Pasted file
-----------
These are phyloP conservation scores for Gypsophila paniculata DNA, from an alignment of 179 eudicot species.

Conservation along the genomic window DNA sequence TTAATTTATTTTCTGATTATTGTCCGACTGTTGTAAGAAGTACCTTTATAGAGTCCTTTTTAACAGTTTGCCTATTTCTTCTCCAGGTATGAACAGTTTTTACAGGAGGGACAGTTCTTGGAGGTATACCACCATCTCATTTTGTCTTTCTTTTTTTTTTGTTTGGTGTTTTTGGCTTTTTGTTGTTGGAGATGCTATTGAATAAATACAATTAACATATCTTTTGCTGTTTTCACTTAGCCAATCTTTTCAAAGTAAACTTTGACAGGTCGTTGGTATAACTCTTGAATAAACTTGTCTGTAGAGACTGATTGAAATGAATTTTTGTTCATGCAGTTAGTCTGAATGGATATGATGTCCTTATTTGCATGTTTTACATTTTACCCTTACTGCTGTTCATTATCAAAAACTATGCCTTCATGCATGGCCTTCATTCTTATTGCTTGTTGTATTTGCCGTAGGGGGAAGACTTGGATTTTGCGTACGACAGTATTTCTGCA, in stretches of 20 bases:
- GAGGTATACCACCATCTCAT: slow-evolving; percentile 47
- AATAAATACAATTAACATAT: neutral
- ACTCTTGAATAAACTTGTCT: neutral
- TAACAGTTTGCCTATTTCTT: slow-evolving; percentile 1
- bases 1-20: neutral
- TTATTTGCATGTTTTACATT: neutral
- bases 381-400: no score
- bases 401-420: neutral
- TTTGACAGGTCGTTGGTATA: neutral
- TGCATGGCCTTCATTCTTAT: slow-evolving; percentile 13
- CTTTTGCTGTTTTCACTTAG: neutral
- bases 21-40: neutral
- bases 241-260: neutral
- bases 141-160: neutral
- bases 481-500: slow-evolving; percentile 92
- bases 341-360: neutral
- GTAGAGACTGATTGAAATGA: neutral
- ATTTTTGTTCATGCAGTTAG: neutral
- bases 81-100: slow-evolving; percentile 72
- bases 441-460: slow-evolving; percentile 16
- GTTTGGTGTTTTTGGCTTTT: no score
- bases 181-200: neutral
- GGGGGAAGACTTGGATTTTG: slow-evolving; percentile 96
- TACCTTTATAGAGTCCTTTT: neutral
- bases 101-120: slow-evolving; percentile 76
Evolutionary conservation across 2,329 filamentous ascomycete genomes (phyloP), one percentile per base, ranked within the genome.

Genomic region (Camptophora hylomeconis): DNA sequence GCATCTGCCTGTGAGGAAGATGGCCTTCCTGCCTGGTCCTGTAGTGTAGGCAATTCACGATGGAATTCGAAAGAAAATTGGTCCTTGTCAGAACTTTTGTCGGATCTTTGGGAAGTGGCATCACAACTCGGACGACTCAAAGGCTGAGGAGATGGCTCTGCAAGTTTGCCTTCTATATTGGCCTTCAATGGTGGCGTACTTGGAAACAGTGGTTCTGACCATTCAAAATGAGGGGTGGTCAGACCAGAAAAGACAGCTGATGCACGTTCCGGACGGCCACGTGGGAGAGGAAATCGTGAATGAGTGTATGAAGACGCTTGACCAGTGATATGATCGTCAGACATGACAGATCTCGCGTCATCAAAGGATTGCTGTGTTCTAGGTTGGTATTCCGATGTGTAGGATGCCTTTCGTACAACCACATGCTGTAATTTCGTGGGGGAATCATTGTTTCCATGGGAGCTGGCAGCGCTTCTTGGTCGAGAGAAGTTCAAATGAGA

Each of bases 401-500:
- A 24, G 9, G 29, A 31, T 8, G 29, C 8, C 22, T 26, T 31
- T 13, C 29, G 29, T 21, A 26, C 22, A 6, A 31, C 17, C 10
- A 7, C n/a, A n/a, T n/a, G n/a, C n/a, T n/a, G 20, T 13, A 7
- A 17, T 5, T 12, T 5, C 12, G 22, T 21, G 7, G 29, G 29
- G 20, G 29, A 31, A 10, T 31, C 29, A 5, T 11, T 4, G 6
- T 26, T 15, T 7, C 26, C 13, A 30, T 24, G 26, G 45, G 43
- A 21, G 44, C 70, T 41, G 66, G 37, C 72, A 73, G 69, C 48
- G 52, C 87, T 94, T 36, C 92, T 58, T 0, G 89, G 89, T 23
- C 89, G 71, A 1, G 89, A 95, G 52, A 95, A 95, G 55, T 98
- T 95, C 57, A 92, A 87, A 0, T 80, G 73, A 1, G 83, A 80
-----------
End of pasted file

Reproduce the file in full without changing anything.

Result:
These are phyloP conservation scores for Gypsophila paniculata DNA, from an alignment of 179 eudicot species.

Conservation along the genomic window DNA sequence TTAATTTATTTTCTGATTATTGTCCGACTGTTGTAAGAAGTACCTTTATAGAGTCCTTTTTAACAGTTTGCCTATTTCTTCTCCAGGTATGAACAGTTTTTACAGGAGGGACAGTTCTTGGAGGTATACCACCATCTCATTTTGTCTTTCTTTTTTTTTTGTTTGGTGTTTTTGGCTTTTTGTTGTTGGAGATGCTATTGAATAAATACAATTAACATATCTTTTGCTGTTTTCACTTAGCCAATCTTTTCAAAGTAAACTTTGACAGGTCGTTGGTATAACTCTTGAATAAACTTGTCTGTAGAGACTGATTGAAATGAATTTTTGTTCATGCAGTTAGTCTGAATGGATATGATGTCCTTATTTGCATGTTTTACATTTTACCCTTACTGCTGTTCATTATCAAAAACTATGCCTTCATGCATGGCCTTCATTCTTATTGCTTGTTGTATTTGCCGTAGGGGGAAGACTTGGATTTTGCGTACGACAGTATTTCTGCA, in stretches of 20 bases:
- GAGGTATACCACCATCTCAT: slow-evolving; percentile 47
- AATAAATACAATTAACATAT: neutral
- ACTCTTGAATAAACTTGTCT: neutral
- TAACAGTTTGCCTATTTCTT: slow-evolving; percentile 1
- bases 1-20: neutral
- TTATTTGCATGTTTTACATT: neutral
- bases 381-400: no score
- bases 401-420: neutral
- TTTGACAGGTCGTTGGTATA: neutral
- TGCATGGCCTTCATTCTTAT: slow-evolving; percentile 13
- CTTTTGCTGTTTTCACTTAG: neutral
- bases 21-40: neutral
- bases 241-260: neutral
- bases 141-160: neutral
- bases 481-500: slow-evolving; percentile 92
- bases 341-360: neutral
- GTAGAGACTGATTGAAATGA: neutral
- ATTTTTGTTCATGCAGTTAG: neutral
- bases 81-100: slow-evolving; percentile 72
- bases 441-460: slow-evolving; percentile 16
- GTTTGGTGTTTTTGGCTTTT: no score
- bases 181-200: neutral
- GGGGGAAGACTTGGATTTTG: slow-evolving; percentile 96
- TACCTTTATAGAGTCCTTTT: neutral
- bases 101-120: slow-evolving; percentile 76
Evolutionary conservation across 2,329 filamentous ascomycete genomes (phyloP), one percentile per base, ranked within the genome.

Genomic region (Camptophora hylomeconis): DNA sequence GCATCTGCCTGTGAGGAAGATGGCCTTCCTGCCTGGTCCTGTAGTGTAGGCAATTCACGATGGAATTCGAAAGAAAATTGGTCCTTGTCAGAACTTTTGTCGGATCTTTGGGAAGTGGCATCACAACTCGGACGACTCAAAGGCTGAGGAGATGGCTCTGCAAGTTTGCCTTCTATATTGGCCTTCAATGGTGGCGTACTTGGAAACAGTGGTTCTGACCATTCAAAATGAGGGGTGGTCAGACCAGAAAAGACAGCTGATGCACGTTCCGGACGGCCACGTGGGAGAGGAAATCGTGAATGAGTGTATGAAGACGCTTGACCAGTGATATGATCGTCAGACATGACAGATCTCGCGTCATCAAAGGATTGCTGTGTTCTAGGTTGGTATTCCGATGTGTAGGATGCCTTTCGTACAACCACATGCTGTAATTTCGTGGGGGAATCATTGTTTCCATGGGAGCTGGCAGCGCTTCTTGGTCGAGAGAAGTTCAAATGAGA

Each of bases 401-500:
- A 24, G 9, G 29, A 31, T 8, G 29, C 8, C 22, T 26, T 31
- T 13, C 29, G 29, T 21, A 26, C 22, A 6, A 31, C 17, C 10
- A 7, C n/a, A n/a, T n/a, G n/a, C n/a, T n/a, G 20, T 13, A 7
- A 17, T 5, T 12, T 5, C 12, G 22, T 21, G 7, G 29, G 29
- G 20, G 29, A 31, A 10, T 31, C 29, A 5, T 11, T 4, G 6
- T 26, T 15, T 7, C 26, C 13, A 30, T 24, G 26, G 45, G 43
- A 21, G 44, C 70, T 41, G 66, G 37, C 72, A 73, G 69, C 48
- G 52, C 87, T 94, T 36, C 92, T 58, T 0, G 89, G 89, T 23
- C 89, G 71, A 1, G 89, A 95, G 52, A 95, A 95, G 55, T 98
- T 95, C 57, A 92, A 87, A 0, T 80, G 73, A 1, G 83, A 80